Once you’ve chosen an agency, it’s time to build your partnership. As with any partnership, open communication is an essential part of your onboarding strategy. Early on, you will together put into writing some of the wants and needs discussed above. This is also when you let the agency know how often you expect reports on account progress.
If you are placing thousands of relatively small claims, you may choose to only receive monthly or even quarterly results reports on the amounts placed, amounts collected and your cost, and otherwise hear from your agency only if they have a question or need you to authorize a payment plan, claim settlement or legal action. Conversely, if you place a small number of large claims, you may want regular progress reports along the way. Technological advances have allowed most agencies to be so open that you can electronically view the current status of any of your claims, even reading the notes agents made after each debtor contact.
Expect your agency’s liaison to regularly touch base with you to see if any of your needs have changed. Never hesitate to initiate contact, however.
Partnerships are two-way relationships, and it is almost as important for you to respond quickly to your agency as it is for your agency to respond quickly to you. “Responsiveness is the number one issue we face with clients day-to-day,” Tharnish said. He offers a hypothetical example based on actual ABC-Amega experiences: The agency gets a debtor to agree to pay $1,000 per month to clear a $5,000 debt in five months and recommends the client accept. “It takes three months for us to get a response for the client, and we could have had it more than half done by then,” Tharnish said. “There’s nothing we can do except keep prompting the client to respond.” It’s not just about clearing the debt quickly, Tharnish said, it can risk clearing the debt at all. “The longer we wait to get back to the debtor, the more likely they are going to change what they can do, and the stronger the signal that the creditor is not really serious about collecting the debt.”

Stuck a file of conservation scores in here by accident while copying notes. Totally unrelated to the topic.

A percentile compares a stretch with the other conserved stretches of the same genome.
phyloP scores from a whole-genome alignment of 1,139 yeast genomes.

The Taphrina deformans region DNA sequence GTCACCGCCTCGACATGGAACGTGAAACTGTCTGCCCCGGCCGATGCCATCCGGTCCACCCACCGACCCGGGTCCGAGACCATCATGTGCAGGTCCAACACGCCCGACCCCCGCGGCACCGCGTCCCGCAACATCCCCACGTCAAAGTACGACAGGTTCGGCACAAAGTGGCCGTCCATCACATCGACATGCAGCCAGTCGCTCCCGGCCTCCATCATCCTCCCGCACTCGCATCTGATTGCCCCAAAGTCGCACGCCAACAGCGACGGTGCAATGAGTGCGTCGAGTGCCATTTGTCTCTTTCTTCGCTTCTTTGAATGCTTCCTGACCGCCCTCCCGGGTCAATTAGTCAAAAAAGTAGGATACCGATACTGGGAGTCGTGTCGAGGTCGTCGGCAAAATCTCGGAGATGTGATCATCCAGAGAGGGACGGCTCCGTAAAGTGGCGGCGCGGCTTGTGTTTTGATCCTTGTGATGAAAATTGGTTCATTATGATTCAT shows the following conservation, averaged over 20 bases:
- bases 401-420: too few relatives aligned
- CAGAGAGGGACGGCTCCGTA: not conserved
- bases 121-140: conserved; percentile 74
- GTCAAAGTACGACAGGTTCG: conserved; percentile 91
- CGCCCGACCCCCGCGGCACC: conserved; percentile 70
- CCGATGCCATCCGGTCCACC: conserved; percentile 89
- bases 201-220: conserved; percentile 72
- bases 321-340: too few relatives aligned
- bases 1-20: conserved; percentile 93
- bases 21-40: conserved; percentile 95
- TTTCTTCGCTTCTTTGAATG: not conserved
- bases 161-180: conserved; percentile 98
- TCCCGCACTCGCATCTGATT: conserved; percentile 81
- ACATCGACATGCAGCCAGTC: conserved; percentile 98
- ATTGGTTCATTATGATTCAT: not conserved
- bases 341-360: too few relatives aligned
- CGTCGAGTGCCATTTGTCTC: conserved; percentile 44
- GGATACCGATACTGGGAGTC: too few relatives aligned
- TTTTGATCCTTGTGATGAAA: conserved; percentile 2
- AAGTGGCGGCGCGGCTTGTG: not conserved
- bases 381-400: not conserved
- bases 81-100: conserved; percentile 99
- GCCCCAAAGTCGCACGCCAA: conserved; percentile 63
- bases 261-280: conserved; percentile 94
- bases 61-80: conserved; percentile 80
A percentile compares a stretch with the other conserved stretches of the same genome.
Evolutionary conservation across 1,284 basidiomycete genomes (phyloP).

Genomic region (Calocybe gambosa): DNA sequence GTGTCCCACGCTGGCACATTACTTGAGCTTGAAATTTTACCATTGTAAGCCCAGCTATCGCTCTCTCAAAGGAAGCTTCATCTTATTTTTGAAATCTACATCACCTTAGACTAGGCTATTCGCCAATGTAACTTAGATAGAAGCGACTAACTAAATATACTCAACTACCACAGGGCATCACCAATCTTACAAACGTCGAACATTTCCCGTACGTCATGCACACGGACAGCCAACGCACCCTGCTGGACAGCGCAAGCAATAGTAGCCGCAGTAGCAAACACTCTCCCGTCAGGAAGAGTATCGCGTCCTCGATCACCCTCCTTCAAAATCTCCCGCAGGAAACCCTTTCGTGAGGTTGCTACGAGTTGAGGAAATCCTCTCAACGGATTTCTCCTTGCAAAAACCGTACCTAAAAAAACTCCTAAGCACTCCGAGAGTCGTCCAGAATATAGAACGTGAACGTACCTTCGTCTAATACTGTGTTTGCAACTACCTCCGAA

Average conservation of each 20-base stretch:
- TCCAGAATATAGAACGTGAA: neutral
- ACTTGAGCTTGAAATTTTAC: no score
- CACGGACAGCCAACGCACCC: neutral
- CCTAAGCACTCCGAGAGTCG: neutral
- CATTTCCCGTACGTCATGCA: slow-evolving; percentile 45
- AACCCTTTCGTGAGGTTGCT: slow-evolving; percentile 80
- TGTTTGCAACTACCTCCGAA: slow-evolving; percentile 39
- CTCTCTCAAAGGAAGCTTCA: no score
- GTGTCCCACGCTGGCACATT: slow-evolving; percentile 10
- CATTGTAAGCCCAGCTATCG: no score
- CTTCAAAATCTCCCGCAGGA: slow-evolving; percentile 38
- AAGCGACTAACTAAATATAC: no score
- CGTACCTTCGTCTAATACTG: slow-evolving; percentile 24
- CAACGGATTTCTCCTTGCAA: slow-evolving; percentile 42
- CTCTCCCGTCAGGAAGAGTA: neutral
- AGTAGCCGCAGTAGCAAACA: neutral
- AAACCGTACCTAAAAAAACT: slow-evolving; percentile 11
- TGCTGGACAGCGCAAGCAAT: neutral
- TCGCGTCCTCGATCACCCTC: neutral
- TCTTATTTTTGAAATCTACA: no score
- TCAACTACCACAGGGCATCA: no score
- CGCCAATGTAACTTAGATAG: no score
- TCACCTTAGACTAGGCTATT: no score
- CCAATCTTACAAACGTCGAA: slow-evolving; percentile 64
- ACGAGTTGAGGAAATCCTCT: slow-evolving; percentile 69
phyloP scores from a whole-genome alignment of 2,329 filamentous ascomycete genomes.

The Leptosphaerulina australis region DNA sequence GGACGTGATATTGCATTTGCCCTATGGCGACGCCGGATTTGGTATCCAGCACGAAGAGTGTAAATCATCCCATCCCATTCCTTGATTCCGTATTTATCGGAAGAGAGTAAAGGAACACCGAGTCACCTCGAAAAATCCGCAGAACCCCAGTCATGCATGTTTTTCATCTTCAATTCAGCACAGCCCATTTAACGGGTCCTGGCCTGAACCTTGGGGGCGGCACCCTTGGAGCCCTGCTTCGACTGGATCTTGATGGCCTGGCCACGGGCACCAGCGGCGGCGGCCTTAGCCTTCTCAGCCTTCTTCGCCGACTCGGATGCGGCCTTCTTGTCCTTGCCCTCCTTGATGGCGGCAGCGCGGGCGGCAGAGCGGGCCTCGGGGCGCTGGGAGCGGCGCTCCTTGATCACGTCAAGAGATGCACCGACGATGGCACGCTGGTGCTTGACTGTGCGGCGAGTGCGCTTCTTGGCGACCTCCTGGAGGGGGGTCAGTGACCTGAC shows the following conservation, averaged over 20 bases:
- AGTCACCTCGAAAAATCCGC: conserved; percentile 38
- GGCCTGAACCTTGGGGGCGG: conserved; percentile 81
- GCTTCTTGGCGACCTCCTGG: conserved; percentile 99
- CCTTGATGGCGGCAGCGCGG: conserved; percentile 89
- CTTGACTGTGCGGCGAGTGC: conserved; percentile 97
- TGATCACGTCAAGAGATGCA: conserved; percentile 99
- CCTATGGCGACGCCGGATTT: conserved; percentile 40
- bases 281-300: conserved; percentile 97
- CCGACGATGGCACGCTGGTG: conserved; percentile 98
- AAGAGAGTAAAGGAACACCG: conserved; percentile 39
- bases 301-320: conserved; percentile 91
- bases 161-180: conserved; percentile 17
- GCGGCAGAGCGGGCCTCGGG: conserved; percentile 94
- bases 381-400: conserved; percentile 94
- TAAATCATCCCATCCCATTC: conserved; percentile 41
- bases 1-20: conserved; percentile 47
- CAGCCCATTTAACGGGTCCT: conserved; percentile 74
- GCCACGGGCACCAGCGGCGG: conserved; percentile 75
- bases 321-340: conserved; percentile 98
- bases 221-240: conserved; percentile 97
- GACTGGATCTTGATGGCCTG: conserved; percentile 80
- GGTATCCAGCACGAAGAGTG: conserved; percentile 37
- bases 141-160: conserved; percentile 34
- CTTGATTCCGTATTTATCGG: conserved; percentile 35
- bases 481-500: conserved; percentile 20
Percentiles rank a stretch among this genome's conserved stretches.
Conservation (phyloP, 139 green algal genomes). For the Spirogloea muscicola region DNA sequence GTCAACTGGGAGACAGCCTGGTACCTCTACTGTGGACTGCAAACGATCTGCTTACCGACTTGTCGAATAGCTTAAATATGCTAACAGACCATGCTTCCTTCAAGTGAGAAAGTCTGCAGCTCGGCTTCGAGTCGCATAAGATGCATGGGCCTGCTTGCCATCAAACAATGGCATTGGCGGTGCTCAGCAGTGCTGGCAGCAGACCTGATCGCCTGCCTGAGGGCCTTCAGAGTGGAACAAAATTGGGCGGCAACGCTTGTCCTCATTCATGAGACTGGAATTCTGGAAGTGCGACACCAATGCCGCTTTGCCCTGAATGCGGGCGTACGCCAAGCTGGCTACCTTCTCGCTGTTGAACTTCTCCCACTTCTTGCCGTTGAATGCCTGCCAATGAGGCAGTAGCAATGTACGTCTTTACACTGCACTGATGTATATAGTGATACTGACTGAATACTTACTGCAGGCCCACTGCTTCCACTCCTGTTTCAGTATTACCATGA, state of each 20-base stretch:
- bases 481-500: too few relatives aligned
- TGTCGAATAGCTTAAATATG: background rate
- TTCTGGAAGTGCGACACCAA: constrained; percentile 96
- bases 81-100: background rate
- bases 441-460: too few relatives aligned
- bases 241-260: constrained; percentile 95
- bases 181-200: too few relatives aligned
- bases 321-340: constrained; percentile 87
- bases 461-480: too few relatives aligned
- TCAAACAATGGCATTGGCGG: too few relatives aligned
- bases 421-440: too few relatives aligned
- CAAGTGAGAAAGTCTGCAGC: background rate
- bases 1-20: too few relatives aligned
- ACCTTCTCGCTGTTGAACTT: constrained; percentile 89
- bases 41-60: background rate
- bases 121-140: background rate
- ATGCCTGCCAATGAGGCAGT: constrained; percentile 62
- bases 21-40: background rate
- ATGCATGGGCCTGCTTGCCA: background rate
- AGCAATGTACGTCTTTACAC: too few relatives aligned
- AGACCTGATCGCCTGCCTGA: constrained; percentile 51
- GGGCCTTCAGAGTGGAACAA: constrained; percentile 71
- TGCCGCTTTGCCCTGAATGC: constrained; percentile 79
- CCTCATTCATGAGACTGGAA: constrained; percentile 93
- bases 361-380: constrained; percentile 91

Documents/Information to Collect and Share
Think about this: 37% of respondents to a late 2015 survey of International Association of Commercial Collector members said that missing or incomplete documents are the greatest obstacle to successful collection. “Documents detailing what the debtor ordered, and what was delivered and when, are commonly missing from the information a commercial collector receives,” said Joe Batie, Chief Commercial Officer at Caine & Weiner. Batie estimated that 55 to 60% of clients send incomplete records.
This means creditors can overcome a significant obstacle to collecting overdue debts by gathering the right information before the sale, then documenting orders of goods or services and confirmation of receipt, recording any additional correspondence with the customer, and sharing with their agency.
A good collection agency will help you refine your documentation process, so ask for guidance if you want some, said Tony Terry, president of Continental Recovery and Filing Solutions.
The most important pre-sale document is a properly constructed and fully complete credit application. Terry said every credit application should include the names of the company’s principals, along with home addresses and telephone numbers, and, as often as possible, a personal guarantee. The first provides additional means of contact should, say, the company go out of business. The second